First, keeping objects in order to bridge a sense of past (or possible future) loss. We may keep our ancestors’ heirlooms in absence of having them with us, or take photographs of our friends to remind us of when they are not around. And, of course, objects of memory of the dead – we may not save things with the conscious thought of losing the person with whom we associate them, but they become very important the moment we do.

Second, in a more strict sense of the word “knowledge,” as references. Regardless of the size of one’s vocabulary, for example, a dictionary is always a useful thing to have. We keep old bank records or resumes or other records around to verify what becomes at best faulty memory, at worst financial or other crisis requiring evidence of “what really happened.” We know we can’t keep everything in our heads; we can store them in physical spaces in our lives; sometimes it’s more useful to know how to find out something than to remember the something itself.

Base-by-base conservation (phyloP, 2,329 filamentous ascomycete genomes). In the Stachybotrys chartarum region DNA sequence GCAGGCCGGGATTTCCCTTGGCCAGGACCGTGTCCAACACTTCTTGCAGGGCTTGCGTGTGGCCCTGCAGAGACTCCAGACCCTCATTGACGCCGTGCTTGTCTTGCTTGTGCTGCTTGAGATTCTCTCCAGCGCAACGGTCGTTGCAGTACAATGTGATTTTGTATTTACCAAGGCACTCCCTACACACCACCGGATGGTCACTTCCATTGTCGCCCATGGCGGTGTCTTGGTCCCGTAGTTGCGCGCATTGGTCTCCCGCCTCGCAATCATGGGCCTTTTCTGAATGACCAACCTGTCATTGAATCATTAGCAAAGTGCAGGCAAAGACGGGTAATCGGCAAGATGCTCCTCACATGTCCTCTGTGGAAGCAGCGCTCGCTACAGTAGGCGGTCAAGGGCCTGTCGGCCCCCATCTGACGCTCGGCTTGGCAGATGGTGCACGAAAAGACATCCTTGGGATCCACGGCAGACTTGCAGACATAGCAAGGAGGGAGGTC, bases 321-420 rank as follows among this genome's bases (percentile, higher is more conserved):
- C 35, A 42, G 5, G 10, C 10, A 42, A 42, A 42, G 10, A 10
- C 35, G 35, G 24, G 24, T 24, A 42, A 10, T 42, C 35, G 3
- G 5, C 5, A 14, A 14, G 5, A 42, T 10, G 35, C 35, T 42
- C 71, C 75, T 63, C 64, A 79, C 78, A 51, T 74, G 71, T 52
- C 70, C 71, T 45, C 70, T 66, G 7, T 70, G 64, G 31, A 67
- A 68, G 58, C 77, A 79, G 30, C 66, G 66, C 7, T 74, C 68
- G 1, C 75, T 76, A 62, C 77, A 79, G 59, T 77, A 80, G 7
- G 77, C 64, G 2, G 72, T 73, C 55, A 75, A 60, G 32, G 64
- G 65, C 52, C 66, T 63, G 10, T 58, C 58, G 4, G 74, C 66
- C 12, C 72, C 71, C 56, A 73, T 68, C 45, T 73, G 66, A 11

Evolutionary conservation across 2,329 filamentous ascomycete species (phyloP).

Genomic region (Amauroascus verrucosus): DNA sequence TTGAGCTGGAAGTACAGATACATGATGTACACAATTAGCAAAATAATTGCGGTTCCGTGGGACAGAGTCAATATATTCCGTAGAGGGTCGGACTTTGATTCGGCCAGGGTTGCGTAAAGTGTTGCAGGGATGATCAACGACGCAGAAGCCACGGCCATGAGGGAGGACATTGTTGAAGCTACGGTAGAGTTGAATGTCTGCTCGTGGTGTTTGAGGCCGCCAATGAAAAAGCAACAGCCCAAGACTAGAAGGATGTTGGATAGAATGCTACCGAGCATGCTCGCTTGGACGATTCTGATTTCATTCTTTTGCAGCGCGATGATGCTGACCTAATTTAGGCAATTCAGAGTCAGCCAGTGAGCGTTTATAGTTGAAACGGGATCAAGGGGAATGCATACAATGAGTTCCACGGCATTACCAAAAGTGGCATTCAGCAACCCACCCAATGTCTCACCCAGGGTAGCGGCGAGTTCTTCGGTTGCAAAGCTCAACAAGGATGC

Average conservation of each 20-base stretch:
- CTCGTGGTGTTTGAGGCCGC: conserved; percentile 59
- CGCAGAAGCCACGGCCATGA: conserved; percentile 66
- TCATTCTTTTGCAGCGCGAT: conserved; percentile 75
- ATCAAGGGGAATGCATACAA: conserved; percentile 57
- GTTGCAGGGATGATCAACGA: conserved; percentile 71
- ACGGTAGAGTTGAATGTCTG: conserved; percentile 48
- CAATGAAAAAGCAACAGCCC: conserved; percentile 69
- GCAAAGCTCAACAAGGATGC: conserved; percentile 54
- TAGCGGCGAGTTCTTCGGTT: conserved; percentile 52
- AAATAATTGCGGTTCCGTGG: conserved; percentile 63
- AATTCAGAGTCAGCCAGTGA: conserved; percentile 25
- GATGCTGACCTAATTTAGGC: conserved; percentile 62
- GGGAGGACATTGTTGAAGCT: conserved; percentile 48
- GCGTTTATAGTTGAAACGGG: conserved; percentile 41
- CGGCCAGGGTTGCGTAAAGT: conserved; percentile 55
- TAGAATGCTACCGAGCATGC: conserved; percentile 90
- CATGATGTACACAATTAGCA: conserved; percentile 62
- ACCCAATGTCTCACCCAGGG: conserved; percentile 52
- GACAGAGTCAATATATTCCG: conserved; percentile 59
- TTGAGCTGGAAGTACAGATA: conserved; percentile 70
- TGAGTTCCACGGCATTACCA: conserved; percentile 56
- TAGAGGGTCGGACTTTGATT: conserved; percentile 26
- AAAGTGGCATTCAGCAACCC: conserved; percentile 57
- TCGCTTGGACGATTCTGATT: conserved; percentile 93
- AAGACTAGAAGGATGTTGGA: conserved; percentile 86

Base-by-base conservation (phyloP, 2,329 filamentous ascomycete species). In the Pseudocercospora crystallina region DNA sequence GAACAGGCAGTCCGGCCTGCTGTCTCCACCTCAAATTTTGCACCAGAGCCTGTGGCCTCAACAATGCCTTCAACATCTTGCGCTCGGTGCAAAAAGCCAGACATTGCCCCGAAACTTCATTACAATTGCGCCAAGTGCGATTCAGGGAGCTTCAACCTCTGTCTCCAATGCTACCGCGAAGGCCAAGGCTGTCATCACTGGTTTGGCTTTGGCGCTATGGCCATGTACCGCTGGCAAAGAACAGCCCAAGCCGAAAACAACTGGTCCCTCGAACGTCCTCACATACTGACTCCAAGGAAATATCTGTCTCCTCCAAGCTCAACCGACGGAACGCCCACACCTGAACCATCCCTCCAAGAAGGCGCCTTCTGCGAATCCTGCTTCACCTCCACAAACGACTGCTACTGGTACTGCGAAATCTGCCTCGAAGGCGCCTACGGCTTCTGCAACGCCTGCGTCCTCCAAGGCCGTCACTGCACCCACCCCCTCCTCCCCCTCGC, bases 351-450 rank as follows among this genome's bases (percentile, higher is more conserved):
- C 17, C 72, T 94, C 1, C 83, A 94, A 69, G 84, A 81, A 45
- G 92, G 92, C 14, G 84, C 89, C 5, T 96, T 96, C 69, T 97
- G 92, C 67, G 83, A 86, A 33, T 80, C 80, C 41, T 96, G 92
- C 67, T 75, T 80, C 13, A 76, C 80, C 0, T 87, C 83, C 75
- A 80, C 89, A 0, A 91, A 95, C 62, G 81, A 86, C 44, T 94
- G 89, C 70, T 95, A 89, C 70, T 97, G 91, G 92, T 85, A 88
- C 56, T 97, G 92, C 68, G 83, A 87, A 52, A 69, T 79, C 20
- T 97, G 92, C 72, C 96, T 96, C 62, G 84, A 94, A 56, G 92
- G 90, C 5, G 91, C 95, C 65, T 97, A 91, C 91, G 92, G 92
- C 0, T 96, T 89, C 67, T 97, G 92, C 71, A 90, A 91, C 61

Third, maybe we get a sense of comfort from having these objects, like the soldiers protected by their Bible-amulets. Perhaps our memory even relies on having these objects around, that without referring back to them we don’t trust ourselves enough to remember what’s important, to remember in the right way, to verify what we believe or remember or know against something outside ourselves. And maybe this relates back to the first idea – that having a meaningful object which stands for a past, now lost, relationship can give us some small sense of connection to what otherwise only exists in our heads.

And I’d love to hear more ideas on this.